Permanent Hair Dye Increases The Risk Of Cancer Among Women: Study

New York: Women who use permanent hair dye products, kindly take note. Researchers have found that permanent hair dye can slightly increase the risk of some types of breast, skin and ovarian cancer.

The study from Harvard University in the US, published in the journal The BMJ on Thursday, also revealed that natural hair colour was also found to impact on the likelihood of some cancers.

Use of hair dye is very popular, particularly among older age groups keen to cover up signs of grey. For example, it is estimated that it is used by 50-80 per cent of women and 10 per cent of men aged 40 and older in the US and Europe.

While the World Health Organisation’s International Agency for Research on Cancer has classified occupational exposure to hair dyes as a probable carcinogen, there is no warning about personal use because existing evidence is inconclusive.

To gain a better understanding of the risk of cancer from use of personal hair dye, researchers analysed data on 117,200 women from the Nurses’ Health Study, which includes assessments of hair dye exposure.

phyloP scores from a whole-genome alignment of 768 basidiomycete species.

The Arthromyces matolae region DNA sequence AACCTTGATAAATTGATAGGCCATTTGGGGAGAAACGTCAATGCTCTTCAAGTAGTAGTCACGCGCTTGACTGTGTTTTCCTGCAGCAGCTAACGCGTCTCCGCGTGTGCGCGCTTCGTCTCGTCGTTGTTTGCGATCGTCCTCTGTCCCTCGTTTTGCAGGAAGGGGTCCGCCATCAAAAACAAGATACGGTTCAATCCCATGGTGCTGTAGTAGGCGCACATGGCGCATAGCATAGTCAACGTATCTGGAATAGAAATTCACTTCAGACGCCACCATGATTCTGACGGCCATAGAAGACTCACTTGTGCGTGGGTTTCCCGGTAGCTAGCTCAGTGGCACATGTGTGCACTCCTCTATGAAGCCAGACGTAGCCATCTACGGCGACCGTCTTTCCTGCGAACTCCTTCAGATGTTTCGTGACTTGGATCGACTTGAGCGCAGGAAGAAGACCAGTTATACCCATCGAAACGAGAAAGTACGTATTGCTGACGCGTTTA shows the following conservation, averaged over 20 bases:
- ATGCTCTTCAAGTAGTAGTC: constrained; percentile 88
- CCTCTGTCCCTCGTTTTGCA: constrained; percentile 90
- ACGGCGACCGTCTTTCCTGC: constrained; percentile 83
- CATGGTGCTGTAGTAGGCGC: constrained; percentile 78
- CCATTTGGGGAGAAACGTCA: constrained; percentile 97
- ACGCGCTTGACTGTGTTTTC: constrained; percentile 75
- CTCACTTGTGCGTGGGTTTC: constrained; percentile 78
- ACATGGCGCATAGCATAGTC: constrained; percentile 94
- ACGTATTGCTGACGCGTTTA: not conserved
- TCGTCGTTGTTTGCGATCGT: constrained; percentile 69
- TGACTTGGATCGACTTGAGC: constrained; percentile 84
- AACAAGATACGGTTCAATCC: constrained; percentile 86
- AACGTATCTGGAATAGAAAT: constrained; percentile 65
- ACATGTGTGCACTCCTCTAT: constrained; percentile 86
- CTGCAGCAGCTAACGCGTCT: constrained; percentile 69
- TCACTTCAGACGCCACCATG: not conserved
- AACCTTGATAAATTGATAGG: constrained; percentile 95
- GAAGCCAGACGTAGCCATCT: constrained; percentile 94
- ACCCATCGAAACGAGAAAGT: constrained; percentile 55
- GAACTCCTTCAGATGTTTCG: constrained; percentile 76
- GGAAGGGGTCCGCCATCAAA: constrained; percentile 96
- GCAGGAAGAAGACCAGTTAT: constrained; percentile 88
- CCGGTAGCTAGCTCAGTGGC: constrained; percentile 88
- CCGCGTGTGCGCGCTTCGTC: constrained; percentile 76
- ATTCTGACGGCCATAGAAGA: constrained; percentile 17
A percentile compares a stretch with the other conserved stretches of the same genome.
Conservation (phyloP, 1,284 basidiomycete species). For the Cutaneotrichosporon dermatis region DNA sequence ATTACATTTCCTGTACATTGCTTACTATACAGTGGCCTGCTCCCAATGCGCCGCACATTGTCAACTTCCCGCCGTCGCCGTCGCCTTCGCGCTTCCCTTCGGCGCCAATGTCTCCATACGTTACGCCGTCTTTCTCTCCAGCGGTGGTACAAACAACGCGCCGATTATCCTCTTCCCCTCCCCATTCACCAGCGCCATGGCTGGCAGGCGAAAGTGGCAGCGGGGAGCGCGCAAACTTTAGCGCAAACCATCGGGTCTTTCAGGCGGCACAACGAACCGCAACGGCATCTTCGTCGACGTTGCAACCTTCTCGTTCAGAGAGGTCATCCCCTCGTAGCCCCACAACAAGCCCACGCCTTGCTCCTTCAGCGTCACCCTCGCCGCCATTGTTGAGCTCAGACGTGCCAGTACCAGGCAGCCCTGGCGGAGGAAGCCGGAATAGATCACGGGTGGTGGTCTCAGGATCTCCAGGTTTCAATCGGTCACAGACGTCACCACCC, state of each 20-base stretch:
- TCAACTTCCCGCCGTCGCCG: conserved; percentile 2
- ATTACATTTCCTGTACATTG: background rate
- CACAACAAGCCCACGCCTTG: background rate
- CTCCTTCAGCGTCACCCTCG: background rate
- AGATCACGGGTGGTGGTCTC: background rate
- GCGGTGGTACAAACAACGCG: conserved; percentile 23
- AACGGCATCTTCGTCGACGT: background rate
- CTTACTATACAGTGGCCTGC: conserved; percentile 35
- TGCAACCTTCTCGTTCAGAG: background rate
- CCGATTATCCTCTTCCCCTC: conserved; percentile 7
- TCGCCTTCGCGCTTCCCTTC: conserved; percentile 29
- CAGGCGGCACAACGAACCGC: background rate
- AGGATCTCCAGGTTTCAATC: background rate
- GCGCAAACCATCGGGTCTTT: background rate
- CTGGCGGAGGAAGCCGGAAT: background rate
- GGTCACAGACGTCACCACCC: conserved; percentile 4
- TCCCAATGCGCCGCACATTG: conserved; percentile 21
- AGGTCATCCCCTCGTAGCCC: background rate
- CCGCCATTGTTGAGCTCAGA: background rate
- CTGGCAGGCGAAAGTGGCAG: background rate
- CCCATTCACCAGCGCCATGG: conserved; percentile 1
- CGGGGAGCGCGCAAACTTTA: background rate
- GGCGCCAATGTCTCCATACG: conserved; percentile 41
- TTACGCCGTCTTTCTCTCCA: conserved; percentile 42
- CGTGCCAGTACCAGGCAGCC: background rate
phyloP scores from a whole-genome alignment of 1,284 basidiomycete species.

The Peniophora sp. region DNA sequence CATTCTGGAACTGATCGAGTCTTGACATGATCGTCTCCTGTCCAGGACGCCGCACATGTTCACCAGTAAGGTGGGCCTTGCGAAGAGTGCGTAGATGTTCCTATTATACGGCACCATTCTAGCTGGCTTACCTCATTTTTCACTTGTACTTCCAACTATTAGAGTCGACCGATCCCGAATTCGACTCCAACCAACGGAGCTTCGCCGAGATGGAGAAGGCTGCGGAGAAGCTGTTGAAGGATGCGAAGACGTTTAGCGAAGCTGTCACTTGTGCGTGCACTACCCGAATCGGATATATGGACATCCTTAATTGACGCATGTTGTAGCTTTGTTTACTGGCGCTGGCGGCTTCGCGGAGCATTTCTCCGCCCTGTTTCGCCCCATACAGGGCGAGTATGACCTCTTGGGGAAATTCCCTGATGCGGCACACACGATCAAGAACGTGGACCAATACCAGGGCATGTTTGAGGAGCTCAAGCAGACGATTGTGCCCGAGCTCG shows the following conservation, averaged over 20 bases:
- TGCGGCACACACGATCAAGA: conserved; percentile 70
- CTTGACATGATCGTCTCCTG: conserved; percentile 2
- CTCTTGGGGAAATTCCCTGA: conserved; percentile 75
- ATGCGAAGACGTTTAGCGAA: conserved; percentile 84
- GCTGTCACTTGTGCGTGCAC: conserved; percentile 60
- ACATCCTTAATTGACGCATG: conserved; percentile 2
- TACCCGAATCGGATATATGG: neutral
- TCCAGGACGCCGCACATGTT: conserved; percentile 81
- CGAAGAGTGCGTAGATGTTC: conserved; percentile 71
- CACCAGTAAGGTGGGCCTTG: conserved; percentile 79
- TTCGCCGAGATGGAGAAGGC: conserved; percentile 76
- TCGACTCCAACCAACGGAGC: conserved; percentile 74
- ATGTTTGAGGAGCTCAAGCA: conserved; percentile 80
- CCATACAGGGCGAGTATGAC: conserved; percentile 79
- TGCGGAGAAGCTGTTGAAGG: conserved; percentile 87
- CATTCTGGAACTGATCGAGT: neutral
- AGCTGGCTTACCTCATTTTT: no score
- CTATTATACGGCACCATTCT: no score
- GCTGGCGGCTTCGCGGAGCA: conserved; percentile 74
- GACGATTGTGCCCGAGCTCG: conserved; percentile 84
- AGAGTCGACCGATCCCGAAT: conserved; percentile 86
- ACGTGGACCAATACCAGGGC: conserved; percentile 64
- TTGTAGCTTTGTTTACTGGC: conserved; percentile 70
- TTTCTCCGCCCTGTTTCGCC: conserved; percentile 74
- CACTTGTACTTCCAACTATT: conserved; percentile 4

The women did not have cancer at the start of the study and were followed for 36 years.

Ever use of permanent dyes was associated with a slightly increased risk of the basal cell carcinoma of the skin, and this risk was higher in women with naturally light hair.

The results showed an increased risk of three types of breast cancer — estrogen receptor-negative, progesterone receptor-negative, and hormone receptor-negative — and ovarian cancer was also linked to use of permanent dyes, with risk rising according to the cumulative amount of dye women were exposed to.

An increased risk of Hodgkin lymphoma was also seen with the use of permanent hair dye but only for women with naturally dark hair.

“Possible explanations could be that shades of permanent hair dyes are associated with the concentration of ingredients, with darker colours having higher concentrations,” the study authors said.

However, the results showed no increased risk of most cancers or of cancer death in women who reported having ever used permanent hair dyes compared with those who had never used such dyes.

The authors also pointed to some limitations, including the lack of racial diversity of study participants and the possibility that other unmeasured factors, such as use of other products, may have affected the results.

Nevertheless, the authors said their findings “offer some reassurance against concerns that personal use of permanent hair dyes might be associated with increased cancer risk or mortality.”

(IANS) 

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